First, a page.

Happy National Peanut Butter and Jelly Day, when the lunch crowd’s encouraged to take a break from the usual factory farmed deli meats to enjoy a yummy, lower-carbon PB&J sandwich.
I wanted to make my peanut butter and jelly sandwich as eco-friendly as possible — so I stopped by my local farmers’ market on Wednesday to prep. There, I picked up a chewy sourdough Date Pecan bread from Bezian’s Bakery, and discovered Olallieberry Jam thanks to Marcie’s Garden from Santa Ynez. If you’re not familiar with olallieberries — and I wasn’t, until Wednesday — these sweet-tart berries bring the best of the blackberry and raspberry together.
Unfortunately, I wasn’t able to find peanut butter, or any other nut butter, at the Farmers’ Market — so I stopped by a Whole Foods. Keeping with the locavoring theme, I first picked up a jar from Santa Cruz Organic — but noticed that the back didn’t say anything about where the peanuts were grown.
So I called the toll free number on the back to reach a nice, helpful guy in the customer service center — who told me not only that the peanuts are definitely not grown in the west (he said they probably come from one of the Southern states, like Georgia), but also that Santa Cruz Organic isn’t even a California company!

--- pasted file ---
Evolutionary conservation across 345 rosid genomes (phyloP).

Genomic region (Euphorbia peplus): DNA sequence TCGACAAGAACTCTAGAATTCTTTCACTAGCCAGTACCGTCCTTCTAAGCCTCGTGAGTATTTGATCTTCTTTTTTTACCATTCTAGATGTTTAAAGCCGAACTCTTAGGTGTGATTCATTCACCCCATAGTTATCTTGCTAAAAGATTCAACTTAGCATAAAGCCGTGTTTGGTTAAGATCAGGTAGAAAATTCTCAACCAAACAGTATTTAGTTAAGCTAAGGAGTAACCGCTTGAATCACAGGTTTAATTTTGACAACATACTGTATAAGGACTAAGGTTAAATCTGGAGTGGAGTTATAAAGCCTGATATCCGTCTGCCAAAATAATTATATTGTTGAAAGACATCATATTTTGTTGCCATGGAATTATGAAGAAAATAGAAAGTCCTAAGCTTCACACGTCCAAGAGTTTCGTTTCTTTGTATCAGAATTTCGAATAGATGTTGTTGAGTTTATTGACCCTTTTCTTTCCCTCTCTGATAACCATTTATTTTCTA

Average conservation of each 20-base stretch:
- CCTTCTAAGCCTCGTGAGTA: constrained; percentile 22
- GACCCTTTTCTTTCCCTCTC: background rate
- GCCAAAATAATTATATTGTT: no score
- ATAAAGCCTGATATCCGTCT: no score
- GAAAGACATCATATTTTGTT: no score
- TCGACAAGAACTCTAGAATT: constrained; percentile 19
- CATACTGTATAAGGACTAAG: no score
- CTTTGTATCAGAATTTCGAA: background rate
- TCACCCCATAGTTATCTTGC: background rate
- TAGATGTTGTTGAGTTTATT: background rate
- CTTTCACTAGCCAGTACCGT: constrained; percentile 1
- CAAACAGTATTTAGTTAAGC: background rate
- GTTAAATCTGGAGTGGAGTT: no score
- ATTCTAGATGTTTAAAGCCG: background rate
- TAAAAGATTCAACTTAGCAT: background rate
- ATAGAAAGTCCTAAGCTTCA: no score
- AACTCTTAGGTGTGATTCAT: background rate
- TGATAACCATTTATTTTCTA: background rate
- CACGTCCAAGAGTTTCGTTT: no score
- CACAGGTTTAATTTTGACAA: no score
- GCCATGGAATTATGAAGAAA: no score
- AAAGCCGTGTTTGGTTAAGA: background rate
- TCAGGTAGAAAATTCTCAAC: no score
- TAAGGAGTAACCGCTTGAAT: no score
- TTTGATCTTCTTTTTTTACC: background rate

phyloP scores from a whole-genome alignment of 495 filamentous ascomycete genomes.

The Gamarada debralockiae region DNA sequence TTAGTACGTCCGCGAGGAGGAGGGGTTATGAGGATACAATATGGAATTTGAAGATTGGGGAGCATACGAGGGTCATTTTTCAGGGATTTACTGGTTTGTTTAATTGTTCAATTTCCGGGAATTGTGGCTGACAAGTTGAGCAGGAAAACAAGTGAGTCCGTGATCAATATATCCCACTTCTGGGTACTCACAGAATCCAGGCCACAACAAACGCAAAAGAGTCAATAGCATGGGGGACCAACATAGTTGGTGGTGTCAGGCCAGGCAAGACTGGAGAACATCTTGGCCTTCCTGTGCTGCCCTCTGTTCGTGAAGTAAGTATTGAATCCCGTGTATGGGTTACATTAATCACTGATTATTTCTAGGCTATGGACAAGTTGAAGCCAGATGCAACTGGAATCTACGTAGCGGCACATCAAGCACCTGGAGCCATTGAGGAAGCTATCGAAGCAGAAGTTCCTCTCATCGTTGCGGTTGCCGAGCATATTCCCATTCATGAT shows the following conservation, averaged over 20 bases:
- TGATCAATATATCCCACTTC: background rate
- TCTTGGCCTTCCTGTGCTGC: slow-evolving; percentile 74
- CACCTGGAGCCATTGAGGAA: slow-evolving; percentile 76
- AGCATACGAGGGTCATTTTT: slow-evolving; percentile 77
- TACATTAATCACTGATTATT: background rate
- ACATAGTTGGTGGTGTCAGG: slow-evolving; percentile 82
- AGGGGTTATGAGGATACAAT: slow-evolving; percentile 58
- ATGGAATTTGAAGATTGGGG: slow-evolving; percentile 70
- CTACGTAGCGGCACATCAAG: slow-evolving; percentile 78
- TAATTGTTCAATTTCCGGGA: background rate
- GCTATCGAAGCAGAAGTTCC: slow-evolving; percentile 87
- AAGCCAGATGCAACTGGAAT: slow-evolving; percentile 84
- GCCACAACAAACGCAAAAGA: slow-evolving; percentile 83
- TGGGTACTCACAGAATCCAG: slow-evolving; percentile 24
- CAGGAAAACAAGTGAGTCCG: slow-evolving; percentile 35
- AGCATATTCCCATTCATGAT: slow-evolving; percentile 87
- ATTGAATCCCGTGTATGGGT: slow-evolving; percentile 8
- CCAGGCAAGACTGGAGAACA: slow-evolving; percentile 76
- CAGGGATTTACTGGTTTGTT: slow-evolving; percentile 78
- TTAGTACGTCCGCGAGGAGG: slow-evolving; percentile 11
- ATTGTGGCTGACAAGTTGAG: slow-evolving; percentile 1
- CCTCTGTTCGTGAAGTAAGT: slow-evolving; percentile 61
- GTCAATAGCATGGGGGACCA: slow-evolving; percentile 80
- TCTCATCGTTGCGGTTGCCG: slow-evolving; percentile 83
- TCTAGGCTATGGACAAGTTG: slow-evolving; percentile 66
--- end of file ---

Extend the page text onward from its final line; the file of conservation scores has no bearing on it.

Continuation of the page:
The forthright fellow let me know that the name “Santa Cruz Organic” likely came as a marketing decision — because Santa Cruz Organic is actually owned by Smuckers and based in Ohio! I was shocked by this stealthy marketing — but also very impressed with the customer service representative’s honesty!
To see if I could get a nut butter produced closer to California, I called up Maranatha, which is owned by Hain Celestial. However, I was kept on hold for so long I gave up. I now see from Maranatha’s website that the company makes its peanut butter in Oregon, though where the peanuts are grown is unclear.
In the end, I ended up just getting the Whole Foods brand, whose packaging said the peanuts were grown in the U.S. Once I got home I regretted the purchase though. Why does Whole Foods add sugar to perfectly good peanut butter?
But my delicious farmers’ market bread and jam made for a tasty sandwich nonetheless. Curious about the organic brands you often buy? Mich. State Prof. Phil Howard’s put together a nice chart of organic and natural brands — and the corporations that own them.
What are you eating this PB&J day?
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